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    Tropical Storm Tour: Thailand Part 36

    Sunday, July 26, 2015
    Bangkok, Thailand

    Arawy Vegetarian Food restaurant in Bangkok, Thailand.
    Arawy Vegetarian Food restaurant in Bangkok, Thailand.

    Arawy Vegetarian Food restaurant in Bangkok, Thailand.
    Arawy Vegetarian Food restaurant in Bangkok, Thailand.

    Arawy Vegetarian Food restaurant in Bangkok, Thailand.
    Arawy Vegetarian Food restaurant in Bangkok, Thailand.

    Today, I ventured a few blocks south to a vegetarian restaurant called Arawy (which means delicious in Thai) that I just found out about on Eating Thai Food. Despite raves on that web site and in the pages from a couple of Lonely Planet guidebooks framed on the wall, I was not as stoked on Arawy, mainly because it’s a buffet, and when I went, all of the food was cold and too spicy for me. It seems like they could at least heat it back up before they serve it to you. Also, they should cover up the food, as I spied a couple of flies landing on some of it. The various small helpings the lady dished out to me were delicious, though, but I still didn’t like it as much as May Kaidee’s, who serve piping hot food straight from the wok that was bought fresh at the market in the morning. So, if you do decide to eat at Arawy, try to get there when the food is still hot–if that’s even possible.

    A small, disheveled motor shop in Bangkok, Thailand.
    A small, disheveled motor shop in Bangkok, Thailand.

    An unintentional art installation next to a small, disheveled motor shop in Bangkok, Thailand.
    An unintentional art installation next to a small, disheveled motor shop in Bangkok, Thailand.

    A small Buddha image at Wat Suthat in Bangkok, Thailand.
    A small Buddha image at Wat Suthat in Bangkok, Thailand.

    Next, I continued south a little ways to Wat Suthat, a Buddhist temple built in 1847 that contained the huge Buddha image Phra Sri Sakyamuni, which was moved there from Wat Maha That in Sukothai. On a large traffic island out front was the Giant Swing, constructed for Brahmin religious ceremonies in 1784 and re-built several times since then. Standing roughly 100 feet tall, its photogenic presence attracts hordes of camera and smartphone-toting masses. After paying my 20 baht entry fee (for foreigners only), I enjoyed relaxing inside the mellow, electric fan-stroked and incense-soaked atmosphere of Wat Suthat for at least an hour.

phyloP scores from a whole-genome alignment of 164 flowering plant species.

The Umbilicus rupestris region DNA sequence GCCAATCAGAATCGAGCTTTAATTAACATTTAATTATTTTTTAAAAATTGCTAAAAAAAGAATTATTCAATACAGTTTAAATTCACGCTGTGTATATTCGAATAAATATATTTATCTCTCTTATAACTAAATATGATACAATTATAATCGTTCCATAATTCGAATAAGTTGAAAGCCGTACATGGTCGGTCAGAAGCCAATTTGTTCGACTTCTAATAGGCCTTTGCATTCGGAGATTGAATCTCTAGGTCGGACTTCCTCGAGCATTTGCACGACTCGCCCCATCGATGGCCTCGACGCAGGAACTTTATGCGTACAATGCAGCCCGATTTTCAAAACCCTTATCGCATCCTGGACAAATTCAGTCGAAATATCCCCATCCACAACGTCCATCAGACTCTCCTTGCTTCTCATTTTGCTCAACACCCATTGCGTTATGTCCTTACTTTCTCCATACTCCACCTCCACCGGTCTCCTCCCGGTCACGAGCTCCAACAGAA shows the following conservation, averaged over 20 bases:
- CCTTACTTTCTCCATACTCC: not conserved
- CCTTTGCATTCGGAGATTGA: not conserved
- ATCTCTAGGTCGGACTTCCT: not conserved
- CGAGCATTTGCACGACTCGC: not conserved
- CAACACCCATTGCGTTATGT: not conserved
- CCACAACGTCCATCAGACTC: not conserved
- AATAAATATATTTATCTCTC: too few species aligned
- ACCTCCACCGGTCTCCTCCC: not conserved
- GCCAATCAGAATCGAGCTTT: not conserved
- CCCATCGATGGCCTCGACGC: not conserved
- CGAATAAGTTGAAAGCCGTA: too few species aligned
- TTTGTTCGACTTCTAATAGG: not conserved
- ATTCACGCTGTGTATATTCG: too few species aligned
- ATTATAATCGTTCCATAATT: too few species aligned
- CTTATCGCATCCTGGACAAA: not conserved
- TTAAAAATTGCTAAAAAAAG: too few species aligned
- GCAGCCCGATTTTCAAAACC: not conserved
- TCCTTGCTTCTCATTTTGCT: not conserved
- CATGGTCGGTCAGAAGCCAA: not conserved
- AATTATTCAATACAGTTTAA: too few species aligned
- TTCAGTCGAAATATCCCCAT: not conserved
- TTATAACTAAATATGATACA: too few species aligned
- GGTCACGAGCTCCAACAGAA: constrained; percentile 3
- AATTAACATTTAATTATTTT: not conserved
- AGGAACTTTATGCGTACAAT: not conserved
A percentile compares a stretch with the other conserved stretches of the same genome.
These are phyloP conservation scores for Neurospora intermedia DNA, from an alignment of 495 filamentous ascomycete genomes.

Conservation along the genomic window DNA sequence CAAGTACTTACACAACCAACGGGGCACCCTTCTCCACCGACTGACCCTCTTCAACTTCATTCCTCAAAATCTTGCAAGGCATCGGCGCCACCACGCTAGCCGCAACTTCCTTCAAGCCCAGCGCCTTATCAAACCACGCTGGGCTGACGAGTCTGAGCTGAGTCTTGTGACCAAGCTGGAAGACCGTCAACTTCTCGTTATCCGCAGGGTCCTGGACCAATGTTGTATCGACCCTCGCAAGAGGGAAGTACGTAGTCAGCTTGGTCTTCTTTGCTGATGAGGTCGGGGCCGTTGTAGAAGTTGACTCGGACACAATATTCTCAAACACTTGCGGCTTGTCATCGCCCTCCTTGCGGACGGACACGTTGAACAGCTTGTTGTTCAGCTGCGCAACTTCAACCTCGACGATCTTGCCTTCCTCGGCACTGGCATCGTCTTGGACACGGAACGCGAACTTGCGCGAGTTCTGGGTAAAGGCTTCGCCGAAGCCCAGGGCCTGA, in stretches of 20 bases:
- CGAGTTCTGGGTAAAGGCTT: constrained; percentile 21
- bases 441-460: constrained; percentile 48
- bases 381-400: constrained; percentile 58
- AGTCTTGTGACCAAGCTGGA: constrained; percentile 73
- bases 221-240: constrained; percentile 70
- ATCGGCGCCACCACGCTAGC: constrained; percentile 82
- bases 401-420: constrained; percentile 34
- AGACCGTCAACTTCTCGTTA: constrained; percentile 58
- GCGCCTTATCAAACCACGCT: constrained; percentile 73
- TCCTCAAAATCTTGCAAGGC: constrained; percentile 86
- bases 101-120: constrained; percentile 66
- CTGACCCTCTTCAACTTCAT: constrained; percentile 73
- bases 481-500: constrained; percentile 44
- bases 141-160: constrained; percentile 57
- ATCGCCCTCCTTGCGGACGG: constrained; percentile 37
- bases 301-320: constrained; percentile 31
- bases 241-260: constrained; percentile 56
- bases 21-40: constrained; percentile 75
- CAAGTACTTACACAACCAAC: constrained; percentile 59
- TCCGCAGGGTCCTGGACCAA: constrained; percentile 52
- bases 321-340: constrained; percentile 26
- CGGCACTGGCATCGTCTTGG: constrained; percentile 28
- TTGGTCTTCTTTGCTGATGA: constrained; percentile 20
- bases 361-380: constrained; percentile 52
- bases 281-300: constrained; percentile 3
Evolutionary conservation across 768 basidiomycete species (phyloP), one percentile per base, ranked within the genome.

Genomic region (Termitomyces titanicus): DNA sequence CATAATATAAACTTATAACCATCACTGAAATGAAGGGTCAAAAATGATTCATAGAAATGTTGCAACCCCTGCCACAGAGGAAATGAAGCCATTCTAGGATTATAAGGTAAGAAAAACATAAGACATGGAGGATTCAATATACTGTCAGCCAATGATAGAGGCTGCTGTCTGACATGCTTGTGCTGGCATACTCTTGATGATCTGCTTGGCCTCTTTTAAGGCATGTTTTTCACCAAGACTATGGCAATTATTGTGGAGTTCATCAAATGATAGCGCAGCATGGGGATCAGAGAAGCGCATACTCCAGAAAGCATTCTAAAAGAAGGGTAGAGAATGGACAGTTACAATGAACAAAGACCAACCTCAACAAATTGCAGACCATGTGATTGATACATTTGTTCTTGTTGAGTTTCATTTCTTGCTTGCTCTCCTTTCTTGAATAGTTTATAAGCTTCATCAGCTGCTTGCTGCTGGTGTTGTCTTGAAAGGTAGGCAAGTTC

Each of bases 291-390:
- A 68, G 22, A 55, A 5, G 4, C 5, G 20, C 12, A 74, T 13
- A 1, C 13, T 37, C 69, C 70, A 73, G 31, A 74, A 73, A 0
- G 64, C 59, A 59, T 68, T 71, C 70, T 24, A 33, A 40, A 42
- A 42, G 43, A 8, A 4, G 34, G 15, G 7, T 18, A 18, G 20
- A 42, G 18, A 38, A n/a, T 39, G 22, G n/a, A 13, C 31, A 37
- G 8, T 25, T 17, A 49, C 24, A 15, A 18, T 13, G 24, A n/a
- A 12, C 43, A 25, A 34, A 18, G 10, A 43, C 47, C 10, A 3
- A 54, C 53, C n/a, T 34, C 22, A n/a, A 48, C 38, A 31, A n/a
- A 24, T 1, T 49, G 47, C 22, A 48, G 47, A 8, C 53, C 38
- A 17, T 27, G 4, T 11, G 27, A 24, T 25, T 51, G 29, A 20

The Giant Swing at Wat Suthat in Bangkok, Thailand.
    The Giant Swing at Wat Suthat in Bangkok, Thailand.

    A line-up of Buddha images for sale in Bangkok, Thailand.
    A line-up of Buddha images for sale in Bangkok, Thailand.

    A scenic street scene in Bangkok, Thailand.
    A scenic street scene in Bangkok, Thailand.

    At one point, I was sitting on the six-inch high frame of the front doorway (that no one uses), when a local told me to sit on the floor right in front of it instead. I didn’t realize that sitting on a door frame was considered a faux pas. Jiminy Cricket! If you get one eyebrow hair out of place in a Buddhist temple, rest assured someone will let you know! Having said that, a monk was kind enough to let me have a cup of drinking water. A little while later, I found some more sealed cups of water in a huge cooler outside, but I didn’t use the little straws, because they were floating in the melted ice water, which could have come straight from the tap. So, I used my thumb to puncture the seal, which splashed he drinking water all over my pants and shirt.

    The huge golden chedi and a statue at the top of the Golden Mount in Bangkok, Thailand.
    The huge golden chedi and a statue at the top of the Golden Mount in Bangkok, Thailand.

    Offerings of 20 baht bills all strung up at the top of the Golden Mount in Bangkok, Thailand.
    Offerings of 20 baht bills all strung up at the top of the Golden Mount in Bangkok, Thailand.

    My third and final stop of the day was the Golden Mount, a buddhist temple a few blocks east. The main reasons I wanted to return there was it offers a good workout during the climb up the spiraling staircase and there’s always a really strong, refreshing breeze at the top. The funny thing is, as I was relaxing inside the temple up there, I noticed a sign by a small compartment in the corner that said “Way to Top” that I never noticed before. It was then I realized that it was actually a really tiny, steep staircase up to the roof, where there stood a giant golden chedi and more Buddhist shrines! It was really nice hanging out up there in the cool wind, shooting photos and video of the chedi, money offerings, statues and gongs in the late afternoon sunlight, which was luckily peaking through an otherwise partially overcast sky. At one point, a lady asked me to take a pic of her in front of the chedi with her smartphone. She sounded American, so I asked where she was from and it turned out she lives in San Diego just like me!

    Words and photos ©2015 Arcane Candy.

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